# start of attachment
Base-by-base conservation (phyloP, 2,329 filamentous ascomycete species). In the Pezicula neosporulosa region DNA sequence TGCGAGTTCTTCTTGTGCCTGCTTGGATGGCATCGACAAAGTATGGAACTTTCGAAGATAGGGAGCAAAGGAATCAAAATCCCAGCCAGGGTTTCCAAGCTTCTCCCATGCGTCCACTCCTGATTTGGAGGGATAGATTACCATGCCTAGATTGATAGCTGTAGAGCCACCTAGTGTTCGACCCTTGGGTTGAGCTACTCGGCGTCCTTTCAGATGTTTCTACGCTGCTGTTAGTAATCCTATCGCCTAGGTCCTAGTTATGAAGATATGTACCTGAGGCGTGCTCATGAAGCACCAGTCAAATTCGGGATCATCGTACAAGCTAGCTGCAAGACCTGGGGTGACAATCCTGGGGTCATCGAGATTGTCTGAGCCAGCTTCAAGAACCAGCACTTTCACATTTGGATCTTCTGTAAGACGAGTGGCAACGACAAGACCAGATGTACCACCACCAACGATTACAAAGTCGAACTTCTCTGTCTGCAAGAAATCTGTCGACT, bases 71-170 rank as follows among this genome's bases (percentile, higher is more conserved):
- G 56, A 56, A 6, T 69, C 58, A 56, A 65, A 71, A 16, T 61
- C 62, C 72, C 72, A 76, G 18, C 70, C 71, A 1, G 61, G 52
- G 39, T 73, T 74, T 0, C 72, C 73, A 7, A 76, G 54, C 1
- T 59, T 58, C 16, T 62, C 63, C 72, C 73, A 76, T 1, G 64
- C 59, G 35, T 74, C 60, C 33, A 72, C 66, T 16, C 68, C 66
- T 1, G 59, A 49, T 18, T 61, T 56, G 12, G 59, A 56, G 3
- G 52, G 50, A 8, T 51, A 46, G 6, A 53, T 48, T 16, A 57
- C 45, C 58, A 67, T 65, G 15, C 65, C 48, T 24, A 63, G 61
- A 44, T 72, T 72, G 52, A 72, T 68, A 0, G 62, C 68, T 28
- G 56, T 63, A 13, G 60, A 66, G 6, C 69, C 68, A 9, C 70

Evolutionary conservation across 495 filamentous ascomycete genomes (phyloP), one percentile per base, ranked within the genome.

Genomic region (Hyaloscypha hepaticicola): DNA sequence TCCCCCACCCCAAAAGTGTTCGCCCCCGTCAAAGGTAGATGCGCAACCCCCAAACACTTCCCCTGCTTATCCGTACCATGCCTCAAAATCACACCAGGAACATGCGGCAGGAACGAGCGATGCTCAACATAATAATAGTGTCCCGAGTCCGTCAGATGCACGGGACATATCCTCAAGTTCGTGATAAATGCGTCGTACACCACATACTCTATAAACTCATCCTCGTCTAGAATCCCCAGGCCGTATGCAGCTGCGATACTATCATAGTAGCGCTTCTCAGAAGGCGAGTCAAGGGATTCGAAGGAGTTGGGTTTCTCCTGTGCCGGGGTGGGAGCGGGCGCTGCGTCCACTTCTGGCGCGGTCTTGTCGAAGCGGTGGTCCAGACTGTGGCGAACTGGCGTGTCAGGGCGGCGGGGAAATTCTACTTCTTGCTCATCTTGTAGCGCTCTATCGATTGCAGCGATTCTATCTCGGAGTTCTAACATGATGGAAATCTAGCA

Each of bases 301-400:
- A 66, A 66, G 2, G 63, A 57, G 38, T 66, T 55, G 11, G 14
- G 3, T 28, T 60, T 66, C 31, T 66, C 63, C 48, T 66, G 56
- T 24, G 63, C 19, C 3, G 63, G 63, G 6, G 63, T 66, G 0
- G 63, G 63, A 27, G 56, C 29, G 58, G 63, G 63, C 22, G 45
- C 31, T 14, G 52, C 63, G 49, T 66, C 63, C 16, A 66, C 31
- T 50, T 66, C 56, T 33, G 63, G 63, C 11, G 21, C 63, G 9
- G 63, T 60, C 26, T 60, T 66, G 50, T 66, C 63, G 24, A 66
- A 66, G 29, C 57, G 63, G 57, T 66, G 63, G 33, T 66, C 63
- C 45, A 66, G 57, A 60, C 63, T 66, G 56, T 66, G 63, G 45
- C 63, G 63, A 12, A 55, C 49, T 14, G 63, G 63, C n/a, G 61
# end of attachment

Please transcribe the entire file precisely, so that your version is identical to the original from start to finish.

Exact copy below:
Base-by-base conservation (phyloP, 2,329 filamentous ascomycete species). In the Pezicula neosporulosa region DNA sequence TGCGAGTTCTTCTTGTGCCTGCTTGGATGGCATCGACAAAGTATGGAACTTTCGAAGATAGGGAGCAAAGGAATCAAAATCCCAGCCAGGGTTTCCAAGCTTCTCCCATGCGTCCACTCCTGATTTGGAGGGATAGATTACCATGCCTAGATTGATAGCTGTAGAGCCACCTAGTGTTCGACCCTTGGGTTGAGCTACTCGGCGTCCTTTCAGATGTTTCTACGCTGCTGTTAGTAATCCTATCGCCTAGGTCCTAGTTATGAAGATATGTACCTGAGGCGTGCTCATGAAGCACCAGTCAAATTCGGGATCATCGTACAAGCTAGCTGCAAGACCTGGGGTGACAATCCTGGGGTCATCGAGATTGTCTGAGCCAGCTTCAAGAACCAGCACTTTCACATTTGGATCTTCTGTAAGACGAGTGGCAACGACAAGACCAGATGTACCACCACCAACGATTACAAAGTCGAACTTCTCTGTCTGCAAGAAATCTGTCGACT, bases 71-170 rank as follows among this genome's bases (percentile, higher is more conserved):
- G 56, A 56, A 6, T 69, C 58, A 56, A 65, A 71, A 16, T 61
- C 62, C 72, C 72, A 76, G 18, C 70, C 71, A 1, G 61, G 52
- G 39, T 73, T 74, T 0, C 72, C 73, A 7, A 76, G 54, C 1
- T 59, T 58, C 16, T 62, C 63, C 72, C 73, A 76, T 1, G 64
- C 59, G 35, T 74, C 60, C 33, A 72, C 66, T 16, C 68, C 66
- T 1, G 59, A 49, T 18, T 61, T 56, G 12, G 59, A 56, G 3
- G 52, G 50, A 8, T 51, A 46, G 6, A 53, T 48, T 16, A 57
- C 45, C 58, A 67, T 65, G 15, C 65, C 48, T 24, A 63, G 61
- A 44, T 72, T 72, G 52, A 72, T 68, A 0, G 62, C 68, T 28
- G 56, T 63, A 13, G 60, A 66, G 6, C 69, C 68, A 9, C 70

Evolutionary conservation across 495 filamentous ascomycete genomes (phyloP), one percentile per base, ranked within the genome.

Genomic region (Hyaloscypha hepaticicola): DNA sequence TCCCCCACCCCAAAAGTGTTCGCCCCCGTCAAAGGTAGATGCGCAACCCCCAAACACTTCCCCTGCTTATCCGTACCATGCCTCAAAATCACACCAGGAACATGCGGCAGGAACGAGCGATGCTCAACATAATAATAGTGTCCCGAGTCCGTCAGATGCACGGGACATATCCTCAAGTTCGTGATAAATGCGTCGTACACCACATACTCTATAAACTCATCCTCGTCTAGAATCCCCAGGCCGTATGCAGCTGCGATACTATCATAGTAGCGCTTCTCAGAAGGCGAGTCAAGGGATTCGAAGGAGTTGGGTTTCTCCTGTGCCGGGGTGGGAGCGGGCGCTGCGTCCACTTCTGGCGCGGTCTTGTCGAAGCGGTGGTCCAGACTGTGGCGAACTGGCGTGTCAGGGCGGCGGGGAAATTCTACTTCTTGCTCATCTTGTAGCGCTCTATCGATTGCAGCGATTCTATCTCGGAGTTCTAACATGATGGAAATCTAGCA

Each of bases 301-400:
- A 66, A 66, G 2, G 63, A 57, G 38, T 66, T 55, G 11, G 14
- G 3, T 28, T 60, T 66, C 31, T 66, C 63, C 48, T 66, G 56
- T 24, G 63, C 19, C 3, G 63, G 63, G 6, G 63, T 66, G 0
- G 63, G 63, A 27, G 56, C 29, G 58, G 63, G 63, C 22, G 45
- C 31, T 14, G 52, C 63, G 49, T 66, C 63, C 16, A 66, C 31
- T 50, T 66, C 56, T 33, G 63, G 63, C 11, G 21, C 63, G 9
- G 63, T 60, C 26, T 60, T 66, G 50, T 66, C 63, G 24, A 66
- A 66, G 29, C 57, G 63, G 57, T 66, G 63, G 33, T 66, C 63
- C 45, A 66, G 57, A 60, C 63, T 66, G 56, T 66, G 63, G 45
- C 63, G 63, A 12, A 55, C 49, T 14, G 63, G 63, C n/a, G 61